It’s 4pm, on a Tuesday afternoon. I have roughly an hour left at work when I feel the phone vibrate in my pocket. Taking it out, its the same message I get approximately every other day. The wording can change, but the content is the same;

Are you going straight home after work, or do you want to come over for dinner later?

The message is simple,

and it’s intent,


It doesn’t stop it from hurting any less. 


I’m recently turned 31 years old, and my relationship of the past 10 years has dissolved. In the middle of June, I moved out. This was no surprise for either of us, as it was something we both felt was long overdue. There was a crack in our foundations, and no matter what we tried, we couldn’t fix it.

There is love still shared between us,

Or at least,

A version of it. 

Each of us came from separated homes. Each of us wanted so desperately not to turn out like our own parents, that we fought to save things and lost a lot along the way.

We had to face what we could avoid no longer.

Individually, we came to the same conclusion: 

Separation was our best hope at remaining friends.

That this was a relationship we both wished to salvage in whatever way we could, in the hopes our son wouldn’t grow up with the same distrust and fragility that we did.

A childhood friend graciously offered to take me in.

As a result of my new living situation, the notion of “home” plays ambiently in my head. I have a place, a room, a bed I am beyond thankful for. Despite this, I ask myself;

Do I have a home?

Home is more than a house. It’s more than a structure. Home is where your spirit heals and your heart rests. Home is where you don’t have to be doing anything, merely being there allows you to recharge.  

The aforementioned texts don’t help. That text I quoted at the start would be from my (this word still feels so violent to me) Ex-partner. If I’m not working back late, then most evenings, I come over for dinner and stay until its time to put our son to bed.

Then the words come,

Innocently asked,

But they cut me down all the same:

Are you getting a bus to work from here or are you going home tonight?

We’ve danced this dance three times since I’ve moved out. It is certainly easier to get to work from hom- her place, and each of us finds ourselves struggling without each other. 


I stay. 

Being in that bed, our bodies entwined, was how we once recharged.

Her hair,

Her smell,

Her skin,

Her touch.

These things, each of them were once my home. 

And now,

We lie to each other during the act.

Nostalgia and loneliness make for potent intoxicants.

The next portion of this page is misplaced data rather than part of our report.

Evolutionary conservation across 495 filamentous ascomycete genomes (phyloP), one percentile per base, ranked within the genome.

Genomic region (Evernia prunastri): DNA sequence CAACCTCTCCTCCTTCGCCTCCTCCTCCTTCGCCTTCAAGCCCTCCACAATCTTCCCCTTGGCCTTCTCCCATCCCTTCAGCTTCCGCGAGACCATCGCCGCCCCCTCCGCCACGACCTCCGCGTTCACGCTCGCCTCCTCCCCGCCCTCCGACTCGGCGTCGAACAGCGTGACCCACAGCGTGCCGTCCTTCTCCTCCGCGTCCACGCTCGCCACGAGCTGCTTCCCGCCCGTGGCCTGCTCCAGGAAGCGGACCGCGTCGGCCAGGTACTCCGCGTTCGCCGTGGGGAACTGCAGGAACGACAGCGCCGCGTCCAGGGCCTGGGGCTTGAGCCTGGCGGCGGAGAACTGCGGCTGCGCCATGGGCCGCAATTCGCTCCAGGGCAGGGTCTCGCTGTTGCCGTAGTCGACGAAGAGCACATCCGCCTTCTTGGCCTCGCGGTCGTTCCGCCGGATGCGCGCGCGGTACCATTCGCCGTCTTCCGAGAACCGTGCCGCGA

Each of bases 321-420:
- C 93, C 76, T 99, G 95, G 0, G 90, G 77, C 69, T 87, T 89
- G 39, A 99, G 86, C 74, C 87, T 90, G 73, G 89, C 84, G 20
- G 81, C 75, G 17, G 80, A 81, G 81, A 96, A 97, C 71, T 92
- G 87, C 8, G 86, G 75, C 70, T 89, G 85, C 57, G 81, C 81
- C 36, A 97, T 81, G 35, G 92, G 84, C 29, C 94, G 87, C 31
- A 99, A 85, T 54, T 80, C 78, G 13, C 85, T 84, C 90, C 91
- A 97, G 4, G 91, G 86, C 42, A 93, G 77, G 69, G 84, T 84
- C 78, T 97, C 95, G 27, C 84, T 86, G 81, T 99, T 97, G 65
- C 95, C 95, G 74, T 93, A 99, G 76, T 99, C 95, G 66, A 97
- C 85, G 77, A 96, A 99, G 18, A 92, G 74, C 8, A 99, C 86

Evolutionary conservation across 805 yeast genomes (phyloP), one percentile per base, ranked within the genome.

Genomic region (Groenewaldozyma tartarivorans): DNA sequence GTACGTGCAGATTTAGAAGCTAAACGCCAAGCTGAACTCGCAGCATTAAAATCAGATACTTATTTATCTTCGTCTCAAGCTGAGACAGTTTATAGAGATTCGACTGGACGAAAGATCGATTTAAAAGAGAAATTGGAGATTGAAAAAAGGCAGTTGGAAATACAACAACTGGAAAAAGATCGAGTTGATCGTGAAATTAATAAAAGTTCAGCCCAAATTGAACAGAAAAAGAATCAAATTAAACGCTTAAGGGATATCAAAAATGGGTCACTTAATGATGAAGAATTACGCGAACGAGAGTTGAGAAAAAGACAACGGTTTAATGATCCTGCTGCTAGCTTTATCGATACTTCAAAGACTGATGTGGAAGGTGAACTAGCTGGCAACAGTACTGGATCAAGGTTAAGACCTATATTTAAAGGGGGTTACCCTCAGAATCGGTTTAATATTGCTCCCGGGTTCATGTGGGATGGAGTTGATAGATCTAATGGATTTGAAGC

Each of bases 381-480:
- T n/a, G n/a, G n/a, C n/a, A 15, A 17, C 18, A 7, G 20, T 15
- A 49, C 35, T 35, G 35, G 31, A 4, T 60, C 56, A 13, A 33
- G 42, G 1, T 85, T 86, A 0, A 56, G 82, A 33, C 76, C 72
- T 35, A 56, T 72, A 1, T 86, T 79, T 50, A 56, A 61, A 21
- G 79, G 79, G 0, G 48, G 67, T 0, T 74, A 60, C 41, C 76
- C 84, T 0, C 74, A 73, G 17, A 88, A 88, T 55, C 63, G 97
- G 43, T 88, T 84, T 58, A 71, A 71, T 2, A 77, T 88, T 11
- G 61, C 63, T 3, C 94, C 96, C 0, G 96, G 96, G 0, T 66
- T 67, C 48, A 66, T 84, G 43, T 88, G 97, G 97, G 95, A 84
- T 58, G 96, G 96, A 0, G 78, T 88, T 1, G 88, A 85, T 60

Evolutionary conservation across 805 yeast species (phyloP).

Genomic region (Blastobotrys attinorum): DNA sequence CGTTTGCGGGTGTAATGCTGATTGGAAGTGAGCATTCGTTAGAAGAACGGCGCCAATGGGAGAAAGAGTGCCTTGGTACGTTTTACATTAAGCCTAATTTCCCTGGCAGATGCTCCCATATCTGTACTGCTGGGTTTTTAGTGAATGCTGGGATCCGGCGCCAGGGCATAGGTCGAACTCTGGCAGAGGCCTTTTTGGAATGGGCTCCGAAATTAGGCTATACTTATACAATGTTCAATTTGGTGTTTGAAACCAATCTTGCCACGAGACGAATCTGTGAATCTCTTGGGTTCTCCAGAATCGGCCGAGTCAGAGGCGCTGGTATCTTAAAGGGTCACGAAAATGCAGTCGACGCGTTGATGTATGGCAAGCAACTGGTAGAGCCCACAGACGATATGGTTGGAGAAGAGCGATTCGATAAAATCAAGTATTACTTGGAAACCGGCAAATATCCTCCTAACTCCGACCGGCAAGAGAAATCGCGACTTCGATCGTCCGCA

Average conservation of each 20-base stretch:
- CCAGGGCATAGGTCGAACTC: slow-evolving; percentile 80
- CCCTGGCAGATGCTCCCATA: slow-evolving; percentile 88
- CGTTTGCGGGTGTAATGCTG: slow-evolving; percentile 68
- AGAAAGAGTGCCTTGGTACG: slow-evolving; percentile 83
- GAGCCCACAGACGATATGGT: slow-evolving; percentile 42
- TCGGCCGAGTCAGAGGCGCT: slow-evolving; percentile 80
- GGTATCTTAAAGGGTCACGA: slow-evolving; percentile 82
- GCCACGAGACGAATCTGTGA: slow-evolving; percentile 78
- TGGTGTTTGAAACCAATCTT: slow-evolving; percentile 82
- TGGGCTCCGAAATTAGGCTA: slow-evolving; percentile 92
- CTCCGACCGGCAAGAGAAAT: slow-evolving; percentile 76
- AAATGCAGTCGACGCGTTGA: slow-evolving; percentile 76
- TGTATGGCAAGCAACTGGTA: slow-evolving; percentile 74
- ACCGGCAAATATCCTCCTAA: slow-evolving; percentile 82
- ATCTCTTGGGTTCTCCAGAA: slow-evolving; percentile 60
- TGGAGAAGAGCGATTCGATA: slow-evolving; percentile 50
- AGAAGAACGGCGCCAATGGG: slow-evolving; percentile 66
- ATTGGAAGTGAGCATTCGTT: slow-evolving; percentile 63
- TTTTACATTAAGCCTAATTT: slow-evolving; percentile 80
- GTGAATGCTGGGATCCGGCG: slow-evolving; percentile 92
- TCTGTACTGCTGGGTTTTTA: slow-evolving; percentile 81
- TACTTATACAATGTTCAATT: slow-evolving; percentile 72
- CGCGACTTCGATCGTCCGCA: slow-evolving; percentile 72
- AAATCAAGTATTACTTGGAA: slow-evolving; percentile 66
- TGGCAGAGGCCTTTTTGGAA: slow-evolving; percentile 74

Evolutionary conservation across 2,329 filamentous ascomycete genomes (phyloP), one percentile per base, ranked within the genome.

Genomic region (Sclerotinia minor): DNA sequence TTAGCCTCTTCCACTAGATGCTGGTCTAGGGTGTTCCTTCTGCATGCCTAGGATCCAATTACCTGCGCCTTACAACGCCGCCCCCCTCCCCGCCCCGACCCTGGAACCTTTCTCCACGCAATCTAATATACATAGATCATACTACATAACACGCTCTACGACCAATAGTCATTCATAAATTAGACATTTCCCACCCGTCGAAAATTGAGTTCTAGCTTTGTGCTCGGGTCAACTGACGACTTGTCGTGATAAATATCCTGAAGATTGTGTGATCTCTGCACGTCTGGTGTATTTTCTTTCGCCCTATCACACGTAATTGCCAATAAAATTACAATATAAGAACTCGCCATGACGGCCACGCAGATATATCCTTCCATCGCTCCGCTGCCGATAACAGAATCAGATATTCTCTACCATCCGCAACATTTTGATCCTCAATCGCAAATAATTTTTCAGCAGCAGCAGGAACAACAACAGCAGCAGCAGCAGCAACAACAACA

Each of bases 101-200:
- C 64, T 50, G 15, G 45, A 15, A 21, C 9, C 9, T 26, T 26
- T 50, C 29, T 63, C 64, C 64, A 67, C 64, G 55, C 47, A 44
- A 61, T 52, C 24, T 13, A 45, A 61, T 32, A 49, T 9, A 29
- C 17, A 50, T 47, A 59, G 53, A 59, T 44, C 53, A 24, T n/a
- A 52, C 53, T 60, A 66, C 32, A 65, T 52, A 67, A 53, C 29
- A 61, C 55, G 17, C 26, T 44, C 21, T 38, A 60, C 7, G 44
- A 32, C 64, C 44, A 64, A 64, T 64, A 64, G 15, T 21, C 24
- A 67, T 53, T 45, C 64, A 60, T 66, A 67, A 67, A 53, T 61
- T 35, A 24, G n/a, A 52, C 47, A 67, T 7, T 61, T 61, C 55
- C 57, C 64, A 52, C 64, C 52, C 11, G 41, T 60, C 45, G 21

Old phrases recycled,

Old favourites are played out,

In the hopes we find that spark,

That “home“.

Those are the hardest days right now.

Those days where we grasp at something, unable to hold onto it and a solitary thought chimes;

Was there ever anything to hold on to or were we two broken people thinking the other had the missing piece.


Of course, there was, but an empty heart would seldom admit it, especially to oneself.

There are days then that I hear from my friend. The scenario is vaguely the same.

I’ll receive a text during the day, maybe while at work or getting in an evening with my son. Something like;

Hey, we’re getting take away later, you want in or you staying at home for the night?

That word again.


It’s funny what things we let have power over us.

I tell him I’ll be over soon.

That I won’t be staying at the house. 

What I don’t tell him is that the text makes me flinch.

Home” has turned expletive.

A curse.

To me, the word is now the “H” word. Where-ever I can, I avoid it. What once was home, is now the house. The apartment I share is frequently referred to as my room.

To call these places anything else, to instil them with any other traits,

To imply value,

Seems disingenuous.

My friend, my parents, our social circle, to them, this is a temporary thing. A lovers quarrel, they think. The tragedy here is we both want this all to be over, to be done.

We just don’t know how to do it without each other’s help.

Better days show themselves on occasion.

Ones which end with me laying flat on my back, my shoulders stiff, where I laugh until I cry. These are days where, with no interruptions, I spend exclusively with my son.

Days where we walk in the park, play hide and seek, and I walk to and fro with him on my shoulders.

He is a waif of a child, with absolutely no padding on his bottom.

It use to be that I’d keep his head resting above mine, him pulling at my hair or eyes to guide me, while my shoulders would roar in protest as his body practically cut into mine. 

Now, I keep him up there until he asks to get down.

We wrestle and jump on the trampoline.

I forever play the monster that can’t win, yet can never be stopped.

My legs threatened to give out as he orders me once more to


I take him to bed and kiss his brow. I offer him a good night and tell him I love him.

I don’t tell him that even then,

With his warmth between my arms,

I miss him.

For all the days I’ve yet to live, I miss him.


On those most exceptional of days,

He tells me he loves me.

To hear it said is a treasure that nothing else could compete with.

On those days,

When I get the bus back to my room,

I think on the day lived,

And recharge.


Because home is more than a house. It’s more than a structure. Home is where your spirit heals.

And it can be many things. 

As I lay on the bed, my shoulders stiff and leg muscles raw, I remember a simple truth;


Where-ever I am, whatever I’m doing, so long as he is there,


I’m Home.


And I laugh.


I laugh until I cry.